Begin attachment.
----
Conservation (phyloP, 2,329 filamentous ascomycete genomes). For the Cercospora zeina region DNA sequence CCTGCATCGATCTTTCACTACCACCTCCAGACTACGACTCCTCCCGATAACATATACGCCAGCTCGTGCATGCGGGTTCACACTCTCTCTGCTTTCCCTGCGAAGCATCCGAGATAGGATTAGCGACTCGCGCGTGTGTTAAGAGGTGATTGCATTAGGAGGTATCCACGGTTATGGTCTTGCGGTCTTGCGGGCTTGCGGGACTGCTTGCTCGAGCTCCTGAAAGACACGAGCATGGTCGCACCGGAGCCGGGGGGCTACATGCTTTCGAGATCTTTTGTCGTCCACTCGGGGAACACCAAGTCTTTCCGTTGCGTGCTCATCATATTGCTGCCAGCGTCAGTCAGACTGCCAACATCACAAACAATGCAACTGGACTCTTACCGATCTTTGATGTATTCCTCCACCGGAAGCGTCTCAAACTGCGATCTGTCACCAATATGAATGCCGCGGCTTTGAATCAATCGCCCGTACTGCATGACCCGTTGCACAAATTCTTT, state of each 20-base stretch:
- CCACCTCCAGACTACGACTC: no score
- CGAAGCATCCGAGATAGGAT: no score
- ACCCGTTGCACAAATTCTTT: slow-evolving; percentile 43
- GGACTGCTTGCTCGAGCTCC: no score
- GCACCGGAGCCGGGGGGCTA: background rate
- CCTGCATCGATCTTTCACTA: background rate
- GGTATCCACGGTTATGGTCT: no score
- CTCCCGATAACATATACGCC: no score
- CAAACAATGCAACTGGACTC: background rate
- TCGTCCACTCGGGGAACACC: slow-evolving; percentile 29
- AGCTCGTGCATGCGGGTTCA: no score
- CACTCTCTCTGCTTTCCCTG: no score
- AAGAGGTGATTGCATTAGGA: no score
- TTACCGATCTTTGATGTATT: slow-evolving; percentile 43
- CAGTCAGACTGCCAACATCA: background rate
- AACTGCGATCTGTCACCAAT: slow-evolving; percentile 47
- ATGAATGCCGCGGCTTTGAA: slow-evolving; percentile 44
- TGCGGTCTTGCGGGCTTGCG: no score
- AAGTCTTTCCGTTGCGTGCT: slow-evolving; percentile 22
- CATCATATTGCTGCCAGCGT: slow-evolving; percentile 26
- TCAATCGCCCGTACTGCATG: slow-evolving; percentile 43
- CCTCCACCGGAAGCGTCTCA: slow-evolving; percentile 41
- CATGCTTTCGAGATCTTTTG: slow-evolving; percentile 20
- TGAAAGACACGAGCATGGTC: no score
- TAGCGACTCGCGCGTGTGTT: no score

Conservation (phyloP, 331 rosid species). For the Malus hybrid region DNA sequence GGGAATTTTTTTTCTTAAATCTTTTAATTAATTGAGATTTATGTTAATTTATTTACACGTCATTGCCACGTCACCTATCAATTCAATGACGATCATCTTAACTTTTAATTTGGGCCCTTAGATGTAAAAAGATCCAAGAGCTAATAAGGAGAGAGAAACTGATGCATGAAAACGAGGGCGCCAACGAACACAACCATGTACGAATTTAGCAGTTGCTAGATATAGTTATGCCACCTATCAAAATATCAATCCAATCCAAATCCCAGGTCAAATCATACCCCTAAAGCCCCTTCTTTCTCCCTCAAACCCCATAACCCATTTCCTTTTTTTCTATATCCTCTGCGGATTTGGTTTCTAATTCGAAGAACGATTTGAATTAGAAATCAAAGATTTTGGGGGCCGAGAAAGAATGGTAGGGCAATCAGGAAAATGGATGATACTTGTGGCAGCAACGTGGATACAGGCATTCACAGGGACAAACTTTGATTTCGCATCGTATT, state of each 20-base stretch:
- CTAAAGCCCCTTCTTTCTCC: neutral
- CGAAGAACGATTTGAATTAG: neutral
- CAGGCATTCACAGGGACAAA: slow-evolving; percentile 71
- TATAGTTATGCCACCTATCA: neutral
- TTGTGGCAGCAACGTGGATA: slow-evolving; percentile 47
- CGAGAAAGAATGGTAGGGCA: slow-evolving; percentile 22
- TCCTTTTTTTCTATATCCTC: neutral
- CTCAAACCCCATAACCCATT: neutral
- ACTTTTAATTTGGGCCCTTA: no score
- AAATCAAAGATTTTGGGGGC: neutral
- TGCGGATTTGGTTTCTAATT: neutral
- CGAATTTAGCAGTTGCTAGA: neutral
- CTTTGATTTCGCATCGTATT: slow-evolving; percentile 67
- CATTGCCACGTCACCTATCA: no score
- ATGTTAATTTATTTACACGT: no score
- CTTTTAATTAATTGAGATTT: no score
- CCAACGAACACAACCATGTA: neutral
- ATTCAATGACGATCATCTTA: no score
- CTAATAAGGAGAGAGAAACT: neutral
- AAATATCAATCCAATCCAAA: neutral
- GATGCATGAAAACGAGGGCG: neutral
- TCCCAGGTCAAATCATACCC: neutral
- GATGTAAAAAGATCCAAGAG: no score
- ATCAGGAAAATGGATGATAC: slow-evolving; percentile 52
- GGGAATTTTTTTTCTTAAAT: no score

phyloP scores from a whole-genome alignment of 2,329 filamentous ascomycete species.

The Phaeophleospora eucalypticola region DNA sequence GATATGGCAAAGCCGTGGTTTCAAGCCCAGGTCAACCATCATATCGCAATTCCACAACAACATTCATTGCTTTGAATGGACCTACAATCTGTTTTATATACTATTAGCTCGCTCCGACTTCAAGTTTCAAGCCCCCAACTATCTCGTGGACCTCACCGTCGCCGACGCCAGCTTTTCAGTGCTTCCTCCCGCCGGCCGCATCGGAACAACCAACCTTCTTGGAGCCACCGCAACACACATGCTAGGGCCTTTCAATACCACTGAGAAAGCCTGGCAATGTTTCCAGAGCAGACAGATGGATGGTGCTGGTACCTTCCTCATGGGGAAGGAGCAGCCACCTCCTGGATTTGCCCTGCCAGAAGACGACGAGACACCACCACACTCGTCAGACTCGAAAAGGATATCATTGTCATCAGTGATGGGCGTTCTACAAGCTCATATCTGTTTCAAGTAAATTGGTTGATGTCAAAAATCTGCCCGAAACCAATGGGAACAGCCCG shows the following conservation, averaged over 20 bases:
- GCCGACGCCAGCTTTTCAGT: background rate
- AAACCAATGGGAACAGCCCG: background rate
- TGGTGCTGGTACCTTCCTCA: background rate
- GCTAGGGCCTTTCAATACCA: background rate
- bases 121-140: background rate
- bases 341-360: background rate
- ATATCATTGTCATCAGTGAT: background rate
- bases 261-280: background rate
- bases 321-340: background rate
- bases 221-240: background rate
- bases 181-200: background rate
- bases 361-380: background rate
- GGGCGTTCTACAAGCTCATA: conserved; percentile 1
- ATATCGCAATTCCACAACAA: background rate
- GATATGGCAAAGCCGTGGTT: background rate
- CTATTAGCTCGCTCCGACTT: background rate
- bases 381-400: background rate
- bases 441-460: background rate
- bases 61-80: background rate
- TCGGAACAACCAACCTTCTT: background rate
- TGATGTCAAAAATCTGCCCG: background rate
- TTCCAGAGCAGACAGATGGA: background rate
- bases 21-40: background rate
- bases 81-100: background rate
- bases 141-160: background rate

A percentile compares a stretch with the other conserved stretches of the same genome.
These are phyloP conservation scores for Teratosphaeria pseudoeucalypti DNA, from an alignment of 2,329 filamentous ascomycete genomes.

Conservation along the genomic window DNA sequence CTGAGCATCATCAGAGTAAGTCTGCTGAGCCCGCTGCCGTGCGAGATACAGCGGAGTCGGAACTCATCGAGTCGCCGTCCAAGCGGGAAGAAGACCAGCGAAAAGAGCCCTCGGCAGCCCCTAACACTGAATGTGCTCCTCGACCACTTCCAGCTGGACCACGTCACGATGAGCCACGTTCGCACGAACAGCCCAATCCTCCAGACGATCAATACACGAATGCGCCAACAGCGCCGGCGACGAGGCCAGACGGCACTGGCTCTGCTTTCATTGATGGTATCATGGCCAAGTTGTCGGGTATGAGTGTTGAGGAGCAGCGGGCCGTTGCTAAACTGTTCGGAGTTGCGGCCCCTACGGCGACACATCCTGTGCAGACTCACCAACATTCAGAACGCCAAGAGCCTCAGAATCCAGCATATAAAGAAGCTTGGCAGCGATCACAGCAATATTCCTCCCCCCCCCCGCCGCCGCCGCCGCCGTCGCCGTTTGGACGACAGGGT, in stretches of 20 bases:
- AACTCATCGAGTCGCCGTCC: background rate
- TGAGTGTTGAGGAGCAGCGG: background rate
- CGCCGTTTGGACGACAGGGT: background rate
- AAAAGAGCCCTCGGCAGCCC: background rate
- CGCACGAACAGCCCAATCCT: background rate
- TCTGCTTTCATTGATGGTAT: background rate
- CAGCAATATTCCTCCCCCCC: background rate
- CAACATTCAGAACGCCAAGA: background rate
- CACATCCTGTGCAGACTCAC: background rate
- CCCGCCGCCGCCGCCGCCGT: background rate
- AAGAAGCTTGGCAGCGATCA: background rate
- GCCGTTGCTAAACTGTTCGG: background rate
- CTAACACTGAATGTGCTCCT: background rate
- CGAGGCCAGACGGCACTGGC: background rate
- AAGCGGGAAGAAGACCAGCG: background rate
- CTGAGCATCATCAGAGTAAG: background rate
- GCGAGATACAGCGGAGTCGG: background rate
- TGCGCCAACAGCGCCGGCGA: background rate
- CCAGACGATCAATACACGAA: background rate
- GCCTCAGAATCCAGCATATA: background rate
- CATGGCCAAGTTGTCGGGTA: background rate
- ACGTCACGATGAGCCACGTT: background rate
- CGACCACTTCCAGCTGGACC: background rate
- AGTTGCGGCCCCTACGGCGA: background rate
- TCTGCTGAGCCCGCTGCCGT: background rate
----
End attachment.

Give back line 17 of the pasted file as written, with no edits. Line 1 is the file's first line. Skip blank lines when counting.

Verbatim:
- AACTGCGATCTGTCACCAAT: slow-evolving; percentile 47